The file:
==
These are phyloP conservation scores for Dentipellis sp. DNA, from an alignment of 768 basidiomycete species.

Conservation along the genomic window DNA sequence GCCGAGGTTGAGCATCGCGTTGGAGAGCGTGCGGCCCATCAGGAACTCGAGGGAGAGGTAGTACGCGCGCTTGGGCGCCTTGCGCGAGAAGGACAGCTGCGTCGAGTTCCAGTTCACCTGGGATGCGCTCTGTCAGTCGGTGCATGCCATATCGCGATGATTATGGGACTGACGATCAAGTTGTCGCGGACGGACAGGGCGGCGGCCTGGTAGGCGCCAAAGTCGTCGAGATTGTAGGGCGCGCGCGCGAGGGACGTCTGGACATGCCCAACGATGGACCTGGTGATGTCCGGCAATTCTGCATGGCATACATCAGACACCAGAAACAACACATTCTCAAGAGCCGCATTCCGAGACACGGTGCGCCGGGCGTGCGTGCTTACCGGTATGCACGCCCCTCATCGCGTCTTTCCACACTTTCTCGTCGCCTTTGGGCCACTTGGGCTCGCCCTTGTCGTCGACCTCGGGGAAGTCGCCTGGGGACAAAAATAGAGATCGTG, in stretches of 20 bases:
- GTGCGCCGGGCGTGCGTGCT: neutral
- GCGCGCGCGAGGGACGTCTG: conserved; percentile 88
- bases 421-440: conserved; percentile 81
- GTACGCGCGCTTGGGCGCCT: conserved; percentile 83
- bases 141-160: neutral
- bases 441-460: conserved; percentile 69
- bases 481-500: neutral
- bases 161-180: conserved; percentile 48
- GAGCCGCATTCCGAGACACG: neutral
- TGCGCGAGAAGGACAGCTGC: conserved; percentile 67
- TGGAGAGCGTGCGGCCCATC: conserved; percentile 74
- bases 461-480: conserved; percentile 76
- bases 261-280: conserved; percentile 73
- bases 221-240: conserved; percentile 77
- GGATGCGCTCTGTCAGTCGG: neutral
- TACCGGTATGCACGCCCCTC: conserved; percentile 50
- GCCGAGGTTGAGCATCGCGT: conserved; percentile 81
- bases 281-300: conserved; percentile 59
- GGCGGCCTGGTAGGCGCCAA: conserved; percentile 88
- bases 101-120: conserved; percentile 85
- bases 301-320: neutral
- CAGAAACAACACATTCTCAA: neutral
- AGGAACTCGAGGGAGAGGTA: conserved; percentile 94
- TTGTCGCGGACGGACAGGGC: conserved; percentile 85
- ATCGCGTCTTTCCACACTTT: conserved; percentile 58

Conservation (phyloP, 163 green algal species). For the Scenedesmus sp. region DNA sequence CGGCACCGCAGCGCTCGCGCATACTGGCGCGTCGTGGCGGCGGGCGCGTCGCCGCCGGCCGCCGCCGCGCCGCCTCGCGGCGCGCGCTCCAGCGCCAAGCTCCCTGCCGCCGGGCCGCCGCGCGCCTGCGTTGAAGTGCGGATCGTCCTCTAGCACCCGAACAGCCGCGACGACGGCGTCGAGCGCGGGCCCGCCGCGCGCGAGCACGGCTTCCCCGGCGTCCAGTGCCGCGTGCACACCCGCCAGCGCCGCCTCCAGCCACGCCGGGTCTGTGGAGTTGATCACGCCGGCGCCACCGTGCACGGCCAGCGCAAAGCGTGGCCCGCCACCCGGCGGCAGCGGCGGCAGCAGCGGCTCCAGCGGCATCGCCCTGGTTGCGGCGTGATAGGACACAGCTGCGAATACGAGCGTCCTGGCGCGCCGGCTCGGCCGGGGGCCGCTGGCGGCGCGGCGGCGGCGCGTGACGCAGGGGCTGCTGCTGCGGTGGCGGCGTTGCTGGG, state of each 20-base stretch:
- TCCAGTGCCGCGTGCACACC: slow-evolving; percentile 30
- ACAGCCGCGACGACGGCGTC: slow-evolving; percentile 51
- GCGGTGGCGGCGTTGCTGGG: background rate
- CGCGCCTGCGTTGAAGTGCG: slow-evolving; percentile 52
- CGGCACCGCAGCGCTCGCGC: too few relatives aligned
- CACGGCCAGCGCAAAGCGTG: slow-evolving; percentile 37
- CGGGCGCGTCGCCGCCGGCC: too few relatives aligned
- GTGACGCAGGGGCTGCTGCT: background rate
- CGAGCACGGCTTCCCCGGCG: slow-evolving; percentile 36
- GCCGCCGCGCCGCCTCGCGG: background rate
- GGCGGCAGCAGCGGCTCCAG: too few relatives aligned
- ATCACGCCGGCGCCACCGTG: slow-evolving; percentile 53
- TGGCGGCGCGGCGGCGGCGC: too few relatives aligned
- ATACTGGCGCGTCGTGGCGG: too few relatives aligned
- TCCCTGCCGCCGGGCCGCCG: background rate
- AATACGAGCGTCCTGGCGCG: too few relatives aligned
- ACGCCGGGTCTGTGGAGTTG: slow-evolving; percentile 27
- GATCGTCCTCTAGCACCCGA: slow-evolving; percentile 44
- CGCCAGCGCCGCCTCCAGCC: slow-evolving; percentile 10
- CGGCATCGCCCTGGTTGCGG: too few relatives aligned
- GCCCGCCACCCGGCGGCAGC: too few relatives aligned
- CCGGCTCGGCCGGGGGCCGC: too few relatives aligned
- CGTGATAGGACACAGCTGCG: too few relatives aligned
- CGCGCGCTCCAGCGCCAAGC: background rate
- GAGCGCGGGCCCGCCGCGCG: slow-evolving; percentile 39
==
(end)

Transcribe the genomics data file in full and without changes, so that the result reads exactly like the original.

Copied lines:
These are phyloP conservation scores for Dentipellis sp. DNA, from an alignment of 768 basidiomycete species.

Conservation along the genomic window DNA sequence GCCGAGGTTGAGCATCGCGTTGGAGAGCGTGCGGCCCATCAGGAACTCGAGGGAGAGGTAGTACGCGCGCTTGGGCGCCTTGCGCGAGAAGGACAGCTGCGTCGAGTTCCAGTTCACCTGGGATGCGCTCTGTCAGTCGGTGCATGCCATATCGCGATGATTATGGGACTGACGATCAAGTTGTCGCGGACGGACAGGGCGGCGGCCTGGTAGGCGCCAAAGTCGTCGAGATTGTAGGGCGCGCGCGCGAGGGACGTCTGGACATGCCCAACGATGGACCTGGTGATGTCCGGCAATTCTGCATGGCATACATCAGACACCAGAAACAACACATTCTCAAGAGCCGCATTCCGAGACACGGTGCGCCGGGCGTGCGTGCTTACCGGTATGCACGCCCCTCATCGCGTCTTTCCACACTTTCTCGTCGCCTTTGGGCCACTTGGGCTCGCCCTTGTCGTCGACCTCGGGGAAGTCGCCTGGGGACAAAAATAGAGATCGTG, in stretches of 20 bases:
- GTGCGCCGGGCGTGCGTGCT: neutral
- GCGCGCGCGAGGGACGTCTG: conserved; percentile 88
- bases 421-440: conserved; percentile 81
- GTACGCGCGCTTGGGCGCCT: conserved; percentile 83
- bases 141-160: neutral
- bases 441-460: conserved; percentile 69
- bases 481-500: neutral
- bases 161-180: conserved; percentile 48
- GAGCCGCATTCCGAGACACG: neutral
- TGCGCGAGAAGGACAGCTGC: conserved; percentile 67
- TGGAGAGCGTGCGGCCCATC: conserved; percentile 74
- bases 461-480: conserved; percentile 76
- bases 261-280: conserved; percentile 73
- bases 221-240: conserved; percentile 77
- GGATGCGCTCTGTCAGTCGG: neutral
- TACCGGTATGCACGCCCCTC: conserved; percentile 50
- GCCGAGGTTGAGCATCGCGT: conserved; percentile 81
- bases 281-300: conserved; percentile 59
- GGCGGCCTGGTAGGCGCCAA: conserved; percentile 88
- bases 101-120: conserved; percentile 85
- bases 301-320: neutral
- CAGAAACAACACATTCTCAA: neutral
- AGGAACTCGAGGGAGAGGTA: conserved; percentile 94
- TTGTCGCGGACGGACAGGGC: conserved; percentile 85
- ATCGCGTCTTTCCACACTTT: conserved; percentile 58

Conservation (phyloP, 163 green algal species). For the Scenedesmus sp. region DNA sequence CGGCACCGCAGCGCTCGCGCATACTGGCGCGTCGTGGCGGCGGGCGCGTCGCCGCCGGCCGCCGCCGCGCCGCCTCGCGGCGCGCGCTCCAGCGCCAAGCTCCCTGCCGCCGGGCCGCCGCGCGCCTGCGTTGAAGTGCGGATCGTCCTCTAGCACCCGAACAGCCGCGACGACGGCGTCGAGCGCGGGCCCGCCGCGCGCGAGCACGGCTTCCCCGGCGTCCAGTGCCGCGTGCACACCCGCCAGCGCCGCCTCCAGCCACGCCGGGTCTGTGGAGTTGATCACGCCGGCGCCACCGTGCACGGCCAGCGCAAAGCGTGGCCCGCCACCCGGCGGCAGCGGCGGCAGCAGCGGCTCCAGCGGCATCGCCCTGGTTGCGGCGTGATAGGACACAGCTGCGAATACGAGCGTCCTGGCGCGCCGGCTCGGCCGGGGGCCGCTGGCGGCGCGGCGGCGGCGCGTGACGCAGGGGCTGCTGCTGCGGTGGCGGCGTTGCTGGG, state of each 20-base stretch:
- TCCAGTGCCGCGTGCACACC: slow-evolving; percentile 30
- ACAGCCGCGACGACGGCGTC: slow-evolving; percentile 51
- GCGGTGGCGGCGTTGCTGGG: background rate
- CGCGCCTGCGTTGAAGTGCG: slow-evolving; percentile 52
- CGGCACCGCAGCGCTCGCGC: too few relatives aligned
- CACGGCCAGCGCAAAGCGTG: slow-evolving; percentile 37
- CGGGCGCGTCGCCGCCGGCC: too few relatives aligned
- GTGACGCAGGGGCTGCTGCT: background rate
- CGAGCACGGCTTCCCCGGCG: slow-evolving; percentile 36
- GCCGCCGCGCCGCCTCGCGG: background rate
- GGCGGCAGCAGCGGCTCCAG: too few relatives aligned
- ATCACGCCGGCGCCACCGTG: slow-evolving; percentile 53
- TGGCGGCGCGGCGGCGGCGC: too few relatives aligned
- ATACTGGCGCGTCGTGGCGG: too few relatives aligned
- TCCCTGCCGCCGGGCCGCCG: background rate
- AATACGAGCGTCCTGGCGCG: too few relatives aligned
- ACGCCGGGTCTGTGGAGTTG: slow-evolving; percentile 27
- GATCGTCCTCTAGCACCCGA: slow-evolving; percentile 44
- CGCCAGCGCCGCCTCCAGCC: slow-evolving; percentile 10
- CGGCATCGCCCTGGTTGCGG: too few relatives aligned
- GCCCGCCACCCGGCGGCAGC: too few relatives aligned
- CCGGCTCGGCCGGGGGCCGC: too few relatives aligned
- CGTGATAGGACACAGCTGCG: too few relatives aligned
- CGCGCGCTCCAGCGCCAAGC: background rate
- GAGCGCGGGCCCGCCGCGCG: slow-evolving; percentile 39